The champions face South Africa, just five weeks after the same opponents inflicted a tournament record 36-0 defeat on them.
But, in one of rugby's most amazing comebacks, England transformed their campaign by defeating Samoa, Tonga, Australia and France - games head coach Ashton claims were all "cup finals".
Despite coming under fire himself following the Springboks loss, Ashton never lost faith in a squad whose experience has shone through during a time of considerable adversity.
He said: "Looking back, we were far too complacent in our approach to playing America in the opening game, and then against South Africa we were outplayed.
"It is a massive challenge on Saturday night and one we are well aware of.
"I understand what a momentous occasion a World Cup final is in any sport, and the fact we are here is probably a massive surprise to everyone around the world, apart from the guys who are here.
"Every player in the squad has been important, and as the games get bigger and bigger you look to the experienced players on the field to step forward.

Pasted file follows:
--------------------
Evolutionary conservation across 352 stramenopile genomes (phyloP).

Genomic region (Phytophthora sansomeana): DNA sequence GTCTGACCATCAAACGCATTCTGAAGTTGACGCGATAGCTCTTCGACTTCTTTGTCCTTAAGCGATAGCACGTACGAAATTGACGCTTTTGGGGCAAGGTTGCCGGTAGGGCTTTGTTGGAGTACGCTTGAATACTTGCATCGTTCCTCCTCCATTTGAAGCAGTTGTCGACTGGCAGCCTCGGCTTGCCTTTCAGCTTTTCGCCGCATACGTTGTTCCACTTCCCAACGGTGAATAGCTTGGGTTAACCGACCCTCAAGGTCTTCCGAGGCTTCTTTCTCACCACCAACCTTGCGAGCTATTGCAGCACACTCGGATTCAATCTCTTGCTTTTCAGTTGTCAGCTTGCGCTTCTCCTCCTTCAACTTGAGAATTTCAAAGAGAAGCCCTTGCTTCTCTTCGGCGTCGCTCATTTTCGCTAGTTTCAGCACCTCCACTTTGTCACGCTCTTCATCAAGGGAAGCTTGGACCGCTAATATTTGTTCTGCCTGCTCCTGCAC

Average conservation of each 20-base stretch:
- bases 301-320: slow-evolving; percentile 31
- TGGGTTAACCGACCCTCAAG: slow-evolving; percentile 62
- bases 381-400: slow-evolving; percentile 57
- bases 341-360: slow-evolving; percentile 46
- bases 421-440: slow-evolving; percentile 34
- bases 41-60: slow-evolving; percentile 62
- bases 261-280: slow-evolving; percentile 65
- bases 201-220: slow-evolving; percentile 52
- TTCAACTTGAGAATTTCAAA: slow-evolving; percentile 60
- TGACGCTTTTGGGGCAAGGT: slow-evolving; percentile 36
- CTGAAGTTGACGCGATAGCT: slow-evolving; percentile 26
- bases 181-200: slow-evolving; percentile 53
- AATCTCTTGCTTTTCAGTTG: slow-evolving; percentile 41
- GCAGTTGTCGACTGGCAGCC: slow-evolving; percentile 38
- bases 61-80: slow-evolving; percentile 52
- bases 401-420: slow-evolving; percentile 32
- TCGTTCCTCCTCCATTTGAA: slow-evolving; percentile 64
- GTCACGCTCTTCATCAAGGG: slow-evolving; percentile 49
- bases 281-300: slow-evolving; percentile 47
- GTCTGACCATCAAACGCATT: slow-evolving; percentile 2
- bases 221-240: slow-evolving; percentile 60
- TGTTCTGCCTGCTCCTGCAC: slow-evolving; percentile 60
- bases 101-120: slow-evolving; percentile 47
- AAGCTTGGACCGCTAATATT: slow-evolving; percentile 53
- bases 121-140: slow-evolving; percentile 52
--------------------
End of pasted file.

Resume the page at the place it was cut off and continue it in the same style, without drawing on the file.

"They know how to handle it, and they've been there before.
"It is gratifying to have the experience there. These guys have proved over the last two weeks they can control their emotions when it counts.
"We've had four cup finals in the past four weeks. At any stage, we could have been on the way home."
England captain Phil Vickery is desperate to emulate Martin Johnson - skipper in Sydney four years ago - by holding aloft the Webb Ellis Trophy.
It would be an achievement without equal in world rugby, given that no other team has ever successfully defended the title.
Vickery said: "Four weeks ago, we were staring down the barrel of a gun and on the way home.
"But we are in a World Cup final and we've achieved a lot of things to get here.
"We thoroughly deserve our chance to be here but being here is not good enough - we want to go out and retain our trophy.
"I don't think the guys need much motivation. There are huge amounts of expectation outside the team, and from within the side.
"The challenge is for us to up our performance on the biggest stage in world rugby, which is not an easy feat to achieve.
"We all trust each other implicitly within the side and we need to produce a performance that will compete with South Africa."